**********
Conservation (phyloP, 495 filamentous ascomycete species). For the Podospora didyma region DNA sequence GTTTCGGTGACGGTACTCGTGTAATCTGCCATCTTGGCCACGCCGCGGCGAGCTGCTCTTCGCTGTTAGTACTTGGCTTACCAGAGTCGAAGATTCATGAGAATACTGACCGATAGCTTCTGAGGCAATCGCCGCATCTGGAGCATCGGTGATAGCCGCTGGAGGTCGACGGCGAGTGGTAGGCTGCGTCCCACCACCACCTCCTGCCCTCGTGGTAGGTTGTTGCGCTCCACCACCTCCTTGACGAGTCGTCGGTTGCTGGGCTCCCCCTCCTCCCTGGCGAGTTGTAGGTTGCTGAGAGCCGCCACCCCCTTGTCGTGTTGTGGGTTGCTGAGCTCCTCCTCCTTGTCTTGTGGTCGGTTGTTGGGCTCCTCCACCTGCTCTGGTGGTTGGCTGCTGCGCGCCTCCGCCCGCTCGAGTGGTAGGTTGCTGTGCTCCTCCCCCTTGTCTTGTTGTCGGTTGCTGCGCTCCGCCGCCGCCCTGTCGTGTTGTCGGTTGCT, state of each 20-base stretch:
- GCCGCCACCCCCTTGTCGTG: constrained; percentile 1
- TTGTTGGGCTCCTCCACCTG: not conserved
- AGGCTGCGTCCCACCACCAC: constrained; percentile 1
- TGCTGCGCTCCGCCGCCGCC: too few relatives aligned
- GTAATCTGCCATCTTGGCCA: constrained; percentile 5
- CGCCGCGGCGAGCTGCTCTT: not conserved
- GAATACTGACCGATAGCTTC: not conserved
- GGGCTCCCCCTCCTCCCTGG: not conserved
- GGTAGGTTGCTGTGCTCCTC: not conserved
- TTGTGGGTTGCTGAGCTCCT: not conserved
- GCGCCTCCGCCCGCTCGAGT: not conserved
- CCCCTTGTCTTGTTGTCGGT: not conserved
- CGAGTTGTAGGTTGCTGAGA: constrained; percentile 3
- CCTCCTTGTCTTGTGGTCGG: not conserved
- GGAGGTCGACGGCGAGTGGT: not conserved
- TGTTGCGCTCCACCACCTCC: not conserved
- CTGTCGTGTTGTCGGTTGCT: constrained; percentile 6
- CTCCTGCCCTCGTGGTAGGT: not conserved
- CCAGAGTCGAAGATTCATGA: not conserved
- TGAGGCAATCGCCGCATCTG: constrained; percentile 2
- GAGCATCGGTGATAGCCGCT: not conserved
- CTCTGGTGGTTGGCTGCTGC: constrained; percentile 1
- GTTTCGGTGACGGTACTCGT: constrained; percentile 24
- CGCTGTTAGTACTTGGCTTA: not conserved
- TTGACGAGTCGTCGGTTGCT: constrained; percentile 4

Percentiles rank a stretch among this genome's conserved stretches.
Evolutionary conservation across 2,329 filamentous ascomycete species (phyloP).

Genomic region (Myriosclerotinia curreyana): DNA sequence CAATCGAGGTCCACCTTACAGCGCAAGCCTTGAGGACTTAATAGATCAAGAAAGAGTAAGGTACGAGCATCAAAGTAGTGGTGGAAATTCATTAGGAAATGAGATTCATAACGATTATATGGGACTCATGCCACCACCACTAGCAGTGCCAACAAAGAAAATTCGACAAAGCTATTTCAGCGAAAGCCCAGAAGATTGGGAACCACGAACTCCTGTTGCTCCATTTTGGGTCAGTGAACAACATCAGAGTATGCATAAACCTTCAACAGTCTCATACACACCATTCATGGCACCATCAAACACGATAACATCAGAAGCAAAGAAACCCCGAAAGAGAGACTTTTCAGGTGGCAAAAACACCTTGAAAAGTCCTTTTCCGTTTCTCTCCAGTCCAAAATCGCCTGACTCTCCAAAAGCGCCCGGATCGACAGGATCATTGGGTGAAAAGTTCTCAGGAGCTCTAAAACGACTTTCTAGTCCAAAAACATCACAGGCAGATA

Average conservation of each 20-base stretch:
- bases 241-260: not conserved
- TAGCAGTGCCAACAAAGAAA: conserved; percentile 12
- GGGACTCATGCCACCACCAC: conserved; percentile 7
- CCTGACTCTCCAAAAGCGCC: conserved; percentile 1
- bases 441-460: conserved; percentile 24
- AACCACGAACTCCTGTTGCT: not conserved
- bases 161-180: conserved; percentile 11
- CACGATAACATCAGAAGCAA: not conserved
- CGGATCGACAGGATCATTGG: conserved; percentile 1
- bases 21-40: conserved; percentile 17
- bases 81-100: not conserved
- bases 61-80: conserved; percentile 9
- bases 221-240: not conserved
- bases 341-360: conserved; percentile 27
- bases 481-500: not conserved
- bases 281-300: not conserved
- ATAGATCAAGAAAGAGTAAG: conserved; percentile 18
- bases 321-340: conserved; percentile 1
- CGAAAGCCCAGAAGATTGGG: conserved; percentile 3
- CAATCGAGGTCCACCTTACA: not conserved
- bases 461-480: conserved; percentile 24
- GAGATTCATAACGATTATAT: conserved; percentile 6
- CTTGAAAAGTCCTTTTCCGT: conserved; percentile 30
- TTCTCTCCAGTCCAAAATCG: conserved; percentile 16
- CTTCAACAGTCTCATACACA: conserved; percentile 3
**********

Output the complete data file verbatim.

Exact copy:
Conservation (phyloP, 495 filamentous ascomycete species). For the Podospora didyma region DNA sequence GTTTCGGTGACGGTACTCGTGTAATCTGCCATCTTGGCCACGCCGCGGCGAGCTGCTCTTCGCTGTTAGTACTTGGCTTACCAGAGTCGAAGATTCATGAGAATACTGACCGATAGCTTCTGAGGCAATCGCCGCATCTGGAGCATCGGTGATAGCCGCTGGAGGTCGACGGCGAGTGGTAGGCTGCGTCCCACCACCACCTCCTGCCCTCGTGGTAGGTTGTTGCGCTCCACCACCTCCTTGACGAGTCGTCGGTTGCTGGGCTCCCCCTCCTCCCTGGCGAGTTGTAGGTTGCTGAGAGCCGCCACCCCCTTGTCGTGTTGTGGGTTGCTGAGCTCCTCCTCCTTGTCTTGTGGTCGGTTGTTGGGCTCCTCCACCTGCTCTGGTGGTTGGCTGCTGCGCGCCTCCGCCCGCTCGAGTGGTAGGTTGCTGTGCTCCTCCCCCTTGTCTTGTTGTCGGTTGCTGCGCTCCGCCGCCGCCCTGTCGTGTTGTCGGTTGCT, state of each 20-base stretch:
- GCCGCCACCCCCTTGTCGTG: constrained; percentile 1
- TTGTTGGGCTCCTCCACCTG: not conserved
- AGGCTGCGTCCCACCACCAC: constrained; percentile 1
- TGCTGCGCTCCGCCGCCGCC: too few relatives aligned
- GTAATCTGCCATCTTGGCCA: constrained; percentile 5
- CGCCGCGGCGAGCTGCTCTT: not conserved
- GAATACTGACCGATAGCTTC: not conserved
- GGGCTCCCCCTCCTCCCTGG: not conserved
- GGTAGGTTGCTGTGCTCCTC: not conserved
- TTGTGGGTTGCTGAGCTCCT: not conserved
- GCGCCTCCGCCCGCTCGAGT: not conserved
- CCCCTTGTCTTGTTGTCGGT: not conserved
- CGAGTTGTAGGTTGCTGAGA: constrained; percentile 3
- CCTCCTTGTCTTGTGGTCGG: not conserved
- GGAGGTCGACGGCGAGTGGT: not conserved
- TGTTGCGCTCCACCACCTCC: not conserved
- CTGTCGTGTTGTCGGTTGCT: constrained; percentile 6
- CTCCTGCCCTCGTGGTAGGT: not conserved
- CCAGAGTCGAAGATTCATGA: not conserved
- TGAGGCAATCGCCGCATCTG: constrained; percentile 2
- GAGCATCGGTGATAGCCGCT: not conserved
- CTCTGGTGGTTGGCTGCTGC: constrained; percentile 1
- GTTTCGGTGACGGTACTCGT: constrained; percentile 24
- CGCTGTTAGTACTTGGCTTA: not conserved
- TTGACGAGTCGTCGGTTGCT: constrained; percentile 4

Percentiles rank a stretch among this genome's conserved stretches.
Evolutionary conservation across 2,329 filamentous ascomycete species (phyloP).

Genomic region (Myriosclerotinia curreyana): DNA sequence CAATCGAGGTCCACCTTACAGCGCAAGCCTTGAGGACTTAATAGATCAAGAAAGAGTAAGGTACGAGCATCAAAGTAGTGGTGGAAATTCATTAGGAAATGAGATTCATAACGATTATATGGGACTCATGCCACCACCACTAGCAGTGCCAACAAAGAAAATTCGACAAAGCTATTTCAGCGAAAGCCCAGAAGATTGGGAACCACGAACTCCTGTTGCTCCATTTTGGGTCAGTGAACAACATCAGAGTATGCATAAACCTTCAACAGTCTCATACACACCATTCATGGCACCATCAAACACGATAACATCAGAAGCAAAGAAACCCCGAAAGAGAGACTTTTCAGGTGGCAAAAACACCTTGAAAAGTCCTTTTCCGTTTCTCTCCAGTCCAAAATCGCCTGACTCTCCAAAAGCGCCCGGATCGACAGGATCATTGGGTGAAAAGTTCTCAGGAGCTCTAAAACGACTTTCTAGTCCAAAAACATCACAGGCAGATA

Average conservation of each 20-base stretch:
- bases 241-260: not conserved
- TAGCAGTGCCAACAAAGAAA: conserved; percentile 12
- GGGACTCATGCCACCACCAC: conserved; percentile 7
- CCTGACTCTCCAAAAGCGCC: conserved; percentile 1
- bases 441-460: conserved; percentile 24
- AACCACGAACTCCTGTTGCT: not conserved
- bases 161-180: conserved; percentile 11
- CACGATAACATCAGAAGCAA: not conserved
- CGGATCGACAGGATCATTGG: conserved; percentile 1
- bases 21-40: conserved; percentile 17
- bases 81-100: not conserved
- bases 61-80: conserved; percentile 9
- bases 221-240: not conserved
- bases 341-360: conserved; percentile 27
- bases 481-500: not conserved
- bases 281-300: not conserved
- ATAGATCAAGAAAGAGTAAG: conserved; percentile 18
- bases 321-340: conserved; percentile 1
- CGAAAGCCCAGAAGATTGGG: conserved; percentile 3
- CAATCGAGGTCCACCTTACA: not conserved
- bases 461-480: conserved; percentile 24
- GAGATTCATAACGATTATAT: conserved; percentile 6
- CTTGAAAAGTCCTTTTCCGT: conserved; percentile 30
- TTCTCTCCAGTCCAAAATCG: conserved; percentile 16
- CTTCAACAGTCTCATACACA: conserved; percentile 3